I never like reading reviews that fail to show the product in action. To illustrate what these SpeedLights can do for you even on an extremely bright day, I took them out for a little experimentation. Below you will see two shots. The first is taken with the camera doing all the metering and using Mother Nature as the primary light source. What I don’t like about this image is the flatness of the subject’s features and that the background is brighter than the subject. The lighting isn’t very interesting making the image bland overall. The second image is taken with the square reflector and diffuser attachment stage left with the camera set to manual. With the camera in manual, I now have the ability to under expose my backgrounds, giving the illusion that the picture was shot at dusk or in low light. I can then bounce as much or as little light onto the subject to get the desired skin exposure. No Photoshop processing was done to the final image.
If you have ever had a difficult time getting a good shot of someone with a blue sky and gorgeous fluffy clouds in the background, this same technique applies. Expose for the sky, and then use a flash to brighten the subject. Unmodified however, the small light source on your camera may not be the most flattering, thus the need for these small reflectors. The example I have here is bit over done, but you get the idea. In short, using your flash off camera with even a small diffuser can dramatically improve your outdoor portraits as long as you aren’t too far from your subjects.
Here is another example from the same shoot that shows more of the subject’s body and more background. The final image was de-saturated a bit in post.
In this next example, I brought an R4 along on an engagement session. I discovered that with this new accessory, I could even place the flash on the ground giving the flash enough angle to properly cover the couple while providing a natural looking vignette/spotlight effect. It was fun playing with different light positions, and I have admit that anything I have that the average customer isn’t familiar with gives our photo sessions an extra flare of professionalism. (On the down side, a park ranger came up and asked for a site permit stating that our equipment was too professional looking for average use.)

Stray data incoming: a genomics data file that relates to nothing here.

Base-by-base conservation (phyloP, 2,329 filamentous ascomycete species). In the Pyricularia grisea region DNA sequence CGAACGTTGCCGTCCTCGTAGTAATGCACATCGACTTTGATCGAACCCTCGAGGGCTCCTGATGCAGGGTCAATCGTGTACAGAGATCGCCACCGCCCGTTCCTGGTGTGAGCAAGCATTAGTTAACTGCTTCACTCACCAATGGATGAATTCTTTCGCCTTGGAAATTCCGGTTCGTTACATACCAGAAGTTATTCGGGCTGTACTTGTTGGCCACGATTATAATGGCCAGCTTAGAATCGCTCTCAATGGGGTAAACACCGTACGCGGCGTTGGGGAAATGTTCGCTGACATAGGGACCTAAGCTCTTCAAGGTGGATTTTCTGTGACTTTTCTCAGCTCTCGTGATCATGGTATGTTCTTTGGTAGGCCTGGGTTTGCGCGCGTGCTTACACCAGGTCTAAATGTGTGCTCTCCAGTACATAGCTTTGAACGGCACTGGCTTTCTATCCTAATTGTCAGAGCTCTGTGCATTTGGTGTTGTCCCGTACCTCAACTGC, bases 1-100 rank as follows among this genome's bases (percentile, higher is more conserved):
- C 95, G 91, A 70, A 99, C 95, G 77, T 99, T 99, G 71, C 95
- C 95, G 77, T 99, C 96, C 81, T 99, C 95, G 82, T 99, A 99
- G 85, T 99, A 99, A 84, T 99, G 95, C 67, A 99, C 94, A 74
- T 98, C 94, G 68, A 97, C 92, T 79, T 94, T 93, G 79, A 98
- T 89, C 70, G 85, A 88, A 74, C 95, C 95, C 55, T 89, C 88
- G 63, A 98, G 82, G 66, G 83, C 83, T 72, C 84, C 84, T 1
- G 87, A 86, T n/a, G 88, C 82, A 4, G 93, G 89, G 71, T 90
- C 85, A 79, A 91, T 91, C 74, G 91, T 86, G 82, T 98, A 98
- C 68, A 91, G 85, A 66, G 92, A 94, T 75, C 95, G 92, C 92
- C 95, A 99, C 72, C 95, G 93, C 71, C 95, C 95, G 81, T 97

You don’t have to judge the R4 or the R6 on just my photos though. Here is a list of some flickr users with great results and uses as well. If you end up picking up a set, don’t forget to come back to this article and share your results with us.
After playing with all the different accessories and attachments, I can recommend these products without hesitation. I plan on using them regularly for both indoor studio work, and outdoor shoots as well. That is something I can’t say for much of my gear. So how many kits do you need? Take a look at this behind-the-scenes video of some pros in action using a myriad of every Speedlight product and more strobes than I can count. So the answer is, there probably isn’t a limit beyond your wallet. (BTW, from the looks of it, they have since refined their products which no longer use the yellow flash inserts and have better hexagonal diffusers now as well.) 4.5 out of 5 stars.
The current U.S. distributer is midwest photo exchange. Prices range from $50 up to $125 depending.